Reference > Quotations > S. Austin Allibone, comp. > Prose Quotations from Socrates to Macaulay
S. Austin Allibone, comp.  Prose Quotations from Socrates to Macaulay.  1880.
  Religion … prescribes to every miserable man the means of bettering his condition; nay, it shows him that the bearing of his afflictions as he ought to do will naturally end in the removal of them: it makes him easy here because it can make him happy hereafter.  1
  Upon the whole, a contented mind is the greatest blessing a man can enjoy in this world; and if in the present life his happiness arises from the subduing his desires, it will arise in the next from the gratification of them.
Joseph Addison: Spectator, No. 574.    
  The safe and general antidote against sorrow is employment. It is commonly observed that among soldiers and seamen, though there is much kindness, there is little grief; they see their friend fall without any of that lamentation which is indulged in security and idleness, because they have no leisure to spare from the care of themselves; and whoever shall keep his thoughts equally busy, will find himself equally unaffected with irretrievable losses.  3
  Time is observed generally to wear out sorrow, and its effects might doubtless be accelerated by quickening the succession, and enlarging the variety of objects.
                    Si tempore longo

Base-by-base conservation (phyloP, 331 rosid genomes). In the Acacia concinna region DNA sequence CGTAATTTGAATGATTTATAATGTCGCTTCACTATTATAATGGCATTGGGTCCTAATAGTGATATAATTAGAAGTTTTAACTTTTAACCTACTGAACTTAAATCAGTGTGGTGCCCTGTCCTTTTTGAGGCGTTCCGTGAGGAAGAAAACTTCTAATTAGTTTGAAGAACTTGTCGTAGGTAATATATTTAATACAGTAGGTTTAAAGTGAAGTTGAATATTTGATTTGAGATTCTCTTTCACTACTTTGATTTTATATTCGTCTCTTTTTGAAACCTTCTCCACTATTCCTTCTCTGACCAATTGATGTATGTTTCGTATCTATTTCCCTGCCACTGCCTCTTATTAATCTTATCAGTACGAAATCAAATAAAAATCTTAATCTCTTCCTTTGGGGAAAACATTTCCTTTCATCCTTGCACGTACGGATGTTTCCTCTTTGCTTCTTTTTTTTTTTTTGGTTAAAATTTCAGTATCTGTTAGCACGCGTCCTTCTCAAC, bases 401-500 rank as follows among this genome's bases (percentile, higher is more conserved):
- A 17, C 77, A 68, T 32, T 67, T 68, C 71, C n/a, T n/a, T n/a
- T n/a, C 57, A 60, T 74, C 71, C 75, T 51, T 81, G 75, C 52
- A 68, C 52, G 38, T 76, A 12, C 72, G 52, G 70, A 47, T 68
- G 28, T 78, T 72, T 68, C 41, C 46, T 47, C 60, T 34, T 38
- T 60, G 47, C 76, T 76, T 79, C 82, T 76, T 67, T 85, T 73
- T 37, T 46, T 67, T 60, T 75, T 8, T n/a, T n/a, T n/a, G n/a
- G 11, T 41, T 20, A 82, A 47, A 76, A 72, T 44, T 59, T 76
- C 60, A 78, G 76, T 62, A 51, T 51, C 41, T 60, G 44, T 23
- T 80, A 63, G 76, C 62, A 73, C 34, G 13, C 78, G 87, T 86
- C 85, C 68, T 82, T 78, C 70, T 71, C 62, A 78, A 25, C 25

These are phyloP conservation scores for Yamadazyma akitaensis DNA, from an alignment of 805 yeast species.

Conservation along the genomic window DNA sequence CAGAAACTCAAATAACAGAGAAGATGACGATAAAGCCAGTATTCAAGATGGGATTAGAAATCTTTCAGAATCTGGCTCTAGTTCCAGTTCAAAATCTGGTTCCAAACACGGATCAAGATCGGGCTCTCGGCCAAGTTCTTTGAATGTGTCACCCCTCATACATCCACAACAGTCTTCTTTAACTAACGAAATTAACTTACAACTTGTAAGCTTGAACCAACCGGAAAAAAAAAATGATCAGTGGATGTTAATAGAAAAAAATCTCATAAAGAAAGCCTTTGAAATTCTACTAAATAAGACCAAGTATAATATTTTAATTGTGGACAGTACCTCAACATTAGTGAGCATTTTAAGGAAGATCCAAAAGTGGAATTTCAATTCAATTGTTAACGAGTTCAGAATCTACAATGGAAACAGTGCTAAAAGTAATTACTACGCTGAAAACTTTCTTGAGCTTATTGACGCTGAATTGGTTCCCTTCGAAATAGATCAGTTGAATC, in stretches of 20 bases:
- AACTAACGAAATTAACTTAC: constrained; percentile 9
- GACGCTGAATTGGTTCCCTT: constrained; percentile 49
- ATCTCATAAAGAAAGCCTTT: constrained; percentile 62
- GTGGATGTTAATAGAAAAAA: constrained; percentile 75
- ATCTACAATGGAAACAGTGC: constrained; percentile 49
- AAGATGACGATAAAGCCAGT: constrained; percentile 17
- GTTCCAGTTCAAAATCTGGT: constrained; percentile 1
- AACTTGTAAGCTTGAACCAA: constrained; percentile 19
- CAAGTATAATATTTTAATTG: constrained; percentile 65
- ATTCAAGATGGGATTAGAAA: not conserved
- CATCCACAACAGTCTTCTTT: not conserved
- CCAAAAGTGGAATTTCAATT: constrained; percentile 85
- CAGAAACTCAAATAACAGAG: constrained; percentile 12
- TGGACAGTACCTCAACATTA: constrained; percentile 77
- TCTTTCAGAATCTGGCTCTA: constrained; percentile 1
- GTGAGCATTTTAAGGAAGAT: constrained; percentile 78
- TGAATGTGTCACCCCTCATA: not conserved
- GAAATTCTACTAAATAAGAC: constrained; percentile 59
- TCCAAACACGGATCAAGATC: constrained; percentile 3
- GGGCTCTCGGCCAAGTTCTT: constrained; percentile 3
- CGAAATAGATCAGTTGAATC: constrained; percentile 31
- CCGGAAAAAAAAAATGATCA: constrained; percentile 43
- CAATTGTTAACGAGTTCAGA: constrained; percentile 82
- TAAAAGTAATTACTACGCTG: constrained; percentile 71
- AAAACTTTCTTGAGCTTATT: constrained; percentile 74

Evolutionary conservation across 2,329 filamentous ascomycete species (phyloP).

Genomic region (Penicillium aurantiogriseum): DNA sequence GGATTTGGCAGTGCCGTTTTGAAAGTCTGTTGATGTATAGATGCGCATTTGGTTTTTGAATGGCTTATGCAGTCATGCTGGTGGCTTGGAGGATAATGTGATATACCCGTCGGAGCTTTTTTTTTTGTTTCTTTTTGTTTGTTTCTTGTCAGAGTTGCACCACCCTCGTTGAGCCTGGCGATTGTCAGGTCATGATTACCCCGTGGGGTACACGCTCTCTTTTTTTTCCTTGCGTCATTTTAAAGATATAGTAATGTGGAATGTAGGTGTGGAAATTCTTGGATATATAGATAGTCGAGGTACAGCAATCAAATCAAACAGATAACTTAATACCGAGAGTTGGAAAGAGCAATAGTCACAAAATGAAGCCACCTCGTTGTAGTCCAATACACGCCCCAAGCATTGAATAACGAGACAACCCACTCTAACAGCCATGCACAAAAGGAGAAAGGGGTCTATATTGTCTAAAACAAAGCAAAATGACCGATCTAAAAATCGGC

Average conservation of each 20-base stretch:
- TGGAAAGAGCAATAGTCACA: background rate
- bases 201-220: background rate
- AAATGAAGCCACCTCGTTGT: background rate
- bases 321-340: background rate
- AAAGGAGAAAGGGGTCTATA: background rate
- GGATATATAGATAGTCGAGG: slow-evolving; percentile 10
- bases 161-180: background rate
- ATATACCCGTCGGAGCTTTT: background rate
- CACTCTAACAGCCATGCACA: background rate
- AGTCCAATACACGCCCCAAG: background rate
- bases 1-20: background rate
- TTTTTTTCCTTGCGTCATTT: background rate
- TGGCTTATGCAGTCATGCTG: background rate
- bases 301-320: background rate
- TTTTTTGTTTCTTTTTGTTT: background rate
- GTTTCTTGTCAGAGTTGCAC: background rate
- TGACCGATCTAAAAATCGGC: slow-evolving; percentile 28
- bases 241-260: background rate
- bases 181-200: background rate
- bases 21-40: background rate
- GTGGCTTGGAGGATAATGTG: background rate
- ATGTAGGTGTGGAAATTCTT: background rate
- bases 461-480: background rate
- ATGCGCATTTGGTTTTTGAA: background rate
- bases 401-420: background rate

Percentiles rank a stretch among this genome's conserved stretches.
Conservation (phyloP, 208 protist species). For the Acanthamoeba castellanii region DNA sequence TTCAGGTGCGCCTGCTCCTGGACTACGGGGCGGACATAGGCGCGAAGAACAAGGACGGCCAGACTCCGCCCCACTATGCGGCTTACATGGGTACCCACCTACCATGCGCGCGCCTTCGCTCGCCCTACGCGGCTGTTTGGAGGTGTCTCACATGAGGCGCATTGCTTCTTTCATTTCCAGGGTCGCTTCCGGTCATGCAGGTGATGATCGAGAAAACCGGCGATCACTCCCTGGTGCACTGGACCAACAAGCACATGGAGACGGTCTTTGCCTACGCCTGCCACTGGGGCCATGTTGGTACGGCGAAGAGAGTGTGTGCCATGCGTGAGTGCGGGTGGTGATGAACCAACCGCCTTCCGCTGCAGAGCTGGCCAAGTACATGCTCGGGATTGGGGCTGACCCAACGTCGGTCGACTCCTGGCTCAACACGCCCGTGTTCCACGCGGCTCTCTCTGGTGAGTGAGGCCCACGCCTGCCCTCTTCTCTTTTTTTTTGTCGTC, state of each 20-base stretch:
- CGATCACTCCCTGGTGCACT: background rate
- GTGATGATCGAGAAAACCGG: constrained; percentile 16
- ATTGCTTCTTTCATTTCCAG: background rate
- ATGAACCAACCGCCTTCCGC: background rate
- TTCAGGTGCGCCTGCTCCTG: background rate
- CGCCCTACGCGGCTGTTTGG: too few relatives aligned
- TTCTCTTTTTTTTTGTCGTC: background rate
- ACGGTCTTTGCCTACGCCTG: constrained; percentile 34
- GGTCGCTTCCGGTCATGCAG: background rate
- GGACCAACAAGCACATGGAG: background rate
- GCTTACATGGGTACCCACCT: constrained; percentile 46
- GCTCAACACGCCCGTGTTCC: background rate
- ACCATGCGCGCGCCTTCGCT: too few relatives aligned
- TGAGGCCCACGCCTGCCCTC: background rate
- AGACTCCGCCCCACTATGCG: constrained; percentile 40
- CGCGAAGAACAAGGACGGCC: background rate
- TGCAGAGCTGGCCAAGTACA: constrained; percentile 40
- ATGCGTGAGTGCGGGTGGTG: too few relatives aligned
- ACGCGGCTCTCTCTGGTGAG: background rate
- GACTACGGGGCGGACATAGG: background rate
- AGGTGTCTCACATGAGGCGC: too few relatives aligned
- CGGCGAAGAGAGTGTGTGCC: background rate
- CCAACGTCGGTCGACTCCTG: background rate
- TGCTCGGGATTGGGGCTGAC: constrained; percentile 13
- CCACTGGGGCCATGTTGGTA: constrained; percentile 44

Leniri poterit luctus, tu sperne morari:
Qui sapiet, sibi tempus erit.
’Tis long ere time can mitigate your grief;
To wisdom fly, she quickly brings relief.
            F. LEWIS.
  Sorrow is a kind of rust of the soul, which every new idea contributes in its passage to scour away. It is the putrefaction of stagnant life, and is remedied by exercise and motion.
Dr. Samuel Johnson: Rambler, No. 47.    
  Sorrow is uneasiness in the mind upon the thought of a good lost which might have been enjoyed longer; or the sense of a present evil.
John Locke.    
  When some one sorrow, that is yet reparable, gets hold of your mind like a monomania—when you think, because heaven has denied you this or that, on which you had set your heart, that all your life must be a blank—oh, then diet yourself well on biography—the biography of good and great men. See how little a space one sorrow really makes in life. See scarce a page, perhaps, given to some grief similar to your own; and how triumphantly the life sails on beyond it. You thought the wing was broken! Tut—tut—’twas but a bruised feather! See what life leaves behind it, when all is done!—a summary of positive facts far out of the region of sorrow and suffering, linking themselves with the being of the world. Yes! biography is the medicine here!
Lord Edward Bulwer-Lytton: The Caxtons, ch. xliv.    
  The violence of sorrow is not at the first to be striven withal; being, like a mighty beast, sooner tamed with following than overthrown by withstanding.
Sir Philip Sidney.    
  Sorrow being the natural and direct offspring of sin, that which first brought sin into the world must, by necessary consequence, bring in sorrow too.
Robert South.    

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